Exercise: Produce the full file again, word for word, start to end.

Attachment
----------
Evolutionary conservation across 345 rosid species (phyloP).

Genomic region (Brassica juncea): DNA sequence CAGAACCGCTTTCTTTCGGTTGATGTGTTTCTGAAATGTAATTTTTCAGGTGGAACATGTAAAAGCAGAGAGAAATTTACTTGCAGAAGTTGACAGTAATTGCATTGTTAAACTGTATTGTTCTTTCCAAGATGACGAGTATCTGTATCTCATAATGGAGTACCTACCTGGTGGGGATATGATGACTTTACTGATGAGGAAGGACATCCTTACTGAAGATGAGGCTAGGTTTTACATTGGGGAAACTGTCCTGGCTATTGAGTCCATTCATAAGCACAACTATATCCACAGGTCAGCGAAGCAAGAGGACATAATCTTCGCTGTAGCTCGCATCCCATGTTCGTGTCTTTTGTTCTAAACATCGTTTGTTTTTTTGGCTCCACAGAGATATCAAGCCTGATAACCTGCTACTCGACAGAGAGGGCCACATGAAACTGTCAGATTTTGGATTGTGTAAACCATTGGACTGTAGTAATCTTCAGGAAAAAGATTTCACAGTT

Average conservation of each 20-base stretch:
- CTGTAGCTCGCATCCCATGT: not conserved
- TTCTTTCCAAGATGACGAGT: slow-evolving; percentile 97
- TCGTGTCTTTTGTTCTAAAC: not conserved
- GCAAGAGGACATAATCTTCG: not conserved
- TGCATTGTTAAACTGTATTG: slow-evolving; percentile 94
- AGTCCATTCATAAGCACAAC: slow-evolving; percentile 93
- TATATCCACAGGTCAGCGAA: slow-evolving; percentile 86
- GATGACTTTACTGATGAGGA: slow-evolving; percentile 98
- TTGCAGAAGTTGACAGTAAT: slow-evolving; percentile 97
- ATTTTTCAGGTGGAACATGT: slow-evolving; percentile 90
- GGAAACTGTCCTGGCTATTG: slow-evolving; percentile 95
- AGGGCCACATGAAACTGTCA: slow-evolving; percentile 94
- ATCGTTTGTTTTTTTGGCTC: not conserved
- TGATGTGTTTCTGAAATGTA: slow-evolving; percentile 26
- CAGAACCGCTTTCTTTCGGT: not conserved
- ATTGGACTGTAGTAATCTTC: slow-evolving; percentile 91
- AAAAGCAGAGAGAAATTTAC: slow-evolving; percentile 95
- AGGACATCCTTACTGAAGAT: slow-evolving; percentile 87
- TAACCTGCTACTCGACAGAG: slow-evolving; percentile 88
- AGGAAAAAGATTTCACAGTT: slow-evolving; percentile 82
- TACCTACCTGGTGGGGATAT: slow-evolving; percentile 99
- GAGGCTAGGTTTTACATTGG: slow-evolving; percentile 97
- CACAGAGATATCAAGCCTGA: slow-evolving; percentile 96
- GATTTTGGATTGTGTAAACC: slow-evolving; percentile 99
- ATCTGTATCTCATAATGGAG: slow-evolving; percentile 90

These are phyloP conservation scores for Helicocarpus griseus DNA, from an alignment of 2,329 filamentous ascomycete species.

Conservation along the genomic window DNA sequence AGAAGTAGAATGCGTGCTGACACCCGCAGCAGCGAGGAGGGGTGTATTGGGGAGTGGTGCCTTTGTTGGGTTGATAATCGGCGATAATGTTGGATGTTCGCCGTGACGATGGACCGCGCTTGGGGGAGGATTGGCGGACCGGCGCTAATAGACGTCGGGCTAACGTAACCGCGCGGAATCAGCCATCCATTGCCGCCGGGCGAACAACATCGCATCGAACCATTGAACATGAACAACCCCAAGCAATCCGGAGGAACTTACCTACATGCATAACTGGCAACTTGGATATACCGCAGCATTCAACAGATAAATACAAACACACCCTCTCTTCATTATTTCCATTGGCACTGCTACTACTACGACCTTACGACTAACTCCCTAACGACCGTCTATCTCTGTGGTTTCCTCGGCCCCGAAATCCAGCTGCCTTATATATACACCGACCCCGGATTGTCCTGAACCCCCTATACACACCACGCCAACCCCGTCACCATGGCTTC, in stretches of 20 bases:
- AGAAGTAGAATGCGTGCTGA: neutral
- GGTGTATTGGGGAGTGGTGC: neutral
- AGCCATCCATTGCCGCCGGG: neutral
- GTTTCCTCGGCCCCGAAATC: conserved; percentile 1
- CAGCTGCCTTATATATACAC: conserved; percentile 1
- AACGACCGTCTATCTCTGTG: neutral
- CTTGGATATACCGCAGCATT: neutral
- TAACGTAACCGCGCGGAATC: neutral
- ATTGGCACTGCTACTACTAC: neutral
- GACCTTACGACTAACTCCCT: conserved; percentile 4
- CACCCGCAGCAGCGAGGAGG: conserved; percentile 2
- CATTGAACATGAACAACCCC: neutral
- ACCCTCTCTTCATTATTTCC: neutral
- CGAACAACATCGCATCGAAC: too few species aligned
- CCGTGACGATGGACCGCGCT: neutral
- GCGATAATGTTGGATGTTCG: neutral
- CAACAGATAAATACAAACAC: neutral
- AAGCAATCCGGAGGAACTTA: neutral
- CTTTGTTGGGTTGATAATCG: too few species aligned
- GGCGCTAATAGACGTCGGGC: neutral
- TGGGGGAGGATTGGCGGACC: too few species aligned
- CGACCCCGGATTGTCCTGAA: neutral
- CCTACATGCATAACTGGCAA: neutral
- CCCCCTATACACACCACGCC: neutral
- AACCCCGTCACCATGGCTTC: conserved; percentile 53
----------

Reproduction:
Evolutionary conservation across 345 rosid species (phyloP).

Genomic region (Brassica juncea): DNA sequence CAGAACCGCTTTCTTTCGGTTGATGTGTTTCTGAAATGTAATTTTTCAGGTGGAACATGTAAAAGCAGAGAGAAATTTACTTGCAGAAGTTGACAGTAATTGCATTGTTAAACTGTATTGTTCTTTCCAAGATGACGAGTATCTGTATCTCATAATGGAGTACCTACCTGGTGGGGATATGATGACTTTACTGATGAGGAAGGACATCCTTACTGAAGATGAGGCTAGGTTTTACATTGGGGAAACTGTCCTGGCTATTGAGTCCATTCATAAGCACAACTATATCCACAGGTCAGCGAAGCAAGAGGACATAATCTTCGCTGTAGCTCGCATCCCATGTTCGTGTCTTTTGTTCTAAACATCGTTTGTTTTTTTGGCTCCACAGAGATATCAAGCCTGATAACCTGCTACTCGACAGAGAGGGCCACATGAAACTGTCAGATTTTGGATTGTGTAAACCATTGGACTGTAGTAATCTTCAGGAAAAAGATTTCACAGTT

Average conservation of each 20-base stretch:
- CTGTAGCTCGCATCCCATGT: not conserved
- TTCTTTCCAAGATGACGAGT: slow-evolving; percentile 97
- TCGTGTCTTTTGTTCTAAAC: not conserved
- GCAAGAGGACATAATCTTCG: not conserved
- TGCATTGTTAAACTGTATTG: slow-evolving; percentile 94
- AGTCCATTCATAAGCACAAC: slow-evolving; percentile 93
- TATATCCACAGGTCAGCGAA: slow-evolving; percentile 86
- GATGACTTTACTGATGAGGA: slow-evolving; percentile 98
- TTGCAGAAGTTGACAGTAAT: slow-evolving; percentile 97
- ATTTTTCAGGTGGAACATGT: slow-evolving; percentile 90
- GGAAACTGTCCTGGCTATTG: slow-evolving; percentile 95
- AGGGCCACATGAAACTGTCA: slow-evolving; percentile 94
- ATCGTTTGTTTTTTTGGCTC: not conserved
- TGATGTGTTTCTGAAATGTA: slow-evolving; percentile 26
- CAGAACCGCTTTCTTTCGGT: not conserved
- ATTGGACTGTAGTAATCTTC: slow-evolving; percentile 91
- AAAAGCAGAGAGAAATTTAC: slow-evolving; percentile 95
- AGGACATCCTTACTGAAGAT: slow-evolving; percentile 87
- TAACCTGCTACTCGACAGAG: slow-evolving; percentile 88
- AGGAAAAAGATTTCACAGTT: slow-evolving; percentile 82
- TACCTACCTGGTGGGGATAT: slow-evolving; percentile 99
- GAGGCTAGGTTTTACATTGG: slow-evolving; percentile 97
- CACAGAGATATCAAGCCTGA: slow-evolving; percentile 96
- GATTTTGGATTGTGTAAACC: slow-evolving; percentile 99
- ATCTGTATCTCATAATGGAG: slow-evolving; percentile 90

These are phyloP conservation scores for Helicocarpus griseus DNA, from an alignment of 2,329 filamentous ascomycete species.

Conservation along the genomic window DNA sequence AGAAGTAGAATGCGTGCTGACACCCGCAGCAGCGAGGAGGGGTGTATTGGGGAGTGGTGCCTTTGTTGGGTTGATAATCGGCGATAATGTTGGATGTTCGCCGTGACGATGGACCGCGCTTGGGGGAGGATTGGCGGACCGGCGCTAATAGACGTCGGGCTAACGTAACCGCGCGGAATCAGCCATCCATTGCCGCCGGGCGAACAACATCGCATCGAACCATTGAACATGAACAACCCCAAGCAATCCGGAGGAACTTACCTACATGCATAACTGGCAACTTGGATATACCGCAGCATTCAACAGATAAATACAAACACACCCTCTCTTCATTATTTCCATTGGCACTGCTACTACTACGACCTTACGACTAACTCCCTAACGACCGTCTATCTCTGTGGTTTCCTCGGCCCCGAAATCCAGCTGCCTTATATATACACCGACCCCGGATTGTCCTGAACCCCCTATACACACCACGCCAACCCCGTCACCATGGCTTC, in stretches of 20 bases:
- AGAAGTAGAATGCGTGCTGA: neutral
- GGTGTATTGGGGAGTGGTGC: neutral
- AGCCATCCATTGCCGCCGGG: neutral
- GTTTCCTCGGCCCCGAAATC: conserved; percentile 1
- CAGCTGCCTTATATATACAC: conserved; percentile 1
- AACGACCGTCTATCTCTGTG: neutral
- CTTGGATATACCGCAGCATT: neutral
- TAACGTAACCGCGCGGAATC: neutral
- ATTGGCACTGCTACTACTAC: neutral
- GACCTTACGACTAACTCCCT: conserved; percentile 4
- CACCCGCAGCAGCGAGGAGG: conserved; percentile 2
- CATTGAACATGAACAACCCC: neutral
- ACCCTCTCTTCATTATTTCC: neutral
- CGAACAACATCGCATCGAAC: too few species aligned
- CCGTGACGATGGACCGCGCT: neutral
- GCGATAATGTTGGATGTTCG: neutral
- CAACAGATAAATACAAACAC: neutral
- AAGCAATCCGGAGGAACTTA: neutral
- CTTTGTTGGGTTGATAATCG: too few species aligned
- GGCGCTAATAGACGTCGGGC: neutral
- TGGGGGAGGATTGGCGGACC: too few species aligned
- CGACCCCGGATTGTCCTGAA: neutral
- CCTACATGCATAACTGGCAA: neutral
- CCCCCTATACACACCACGCC: neutral
- AACCCCGTCACCATGGCTTC: conserved; percentile 53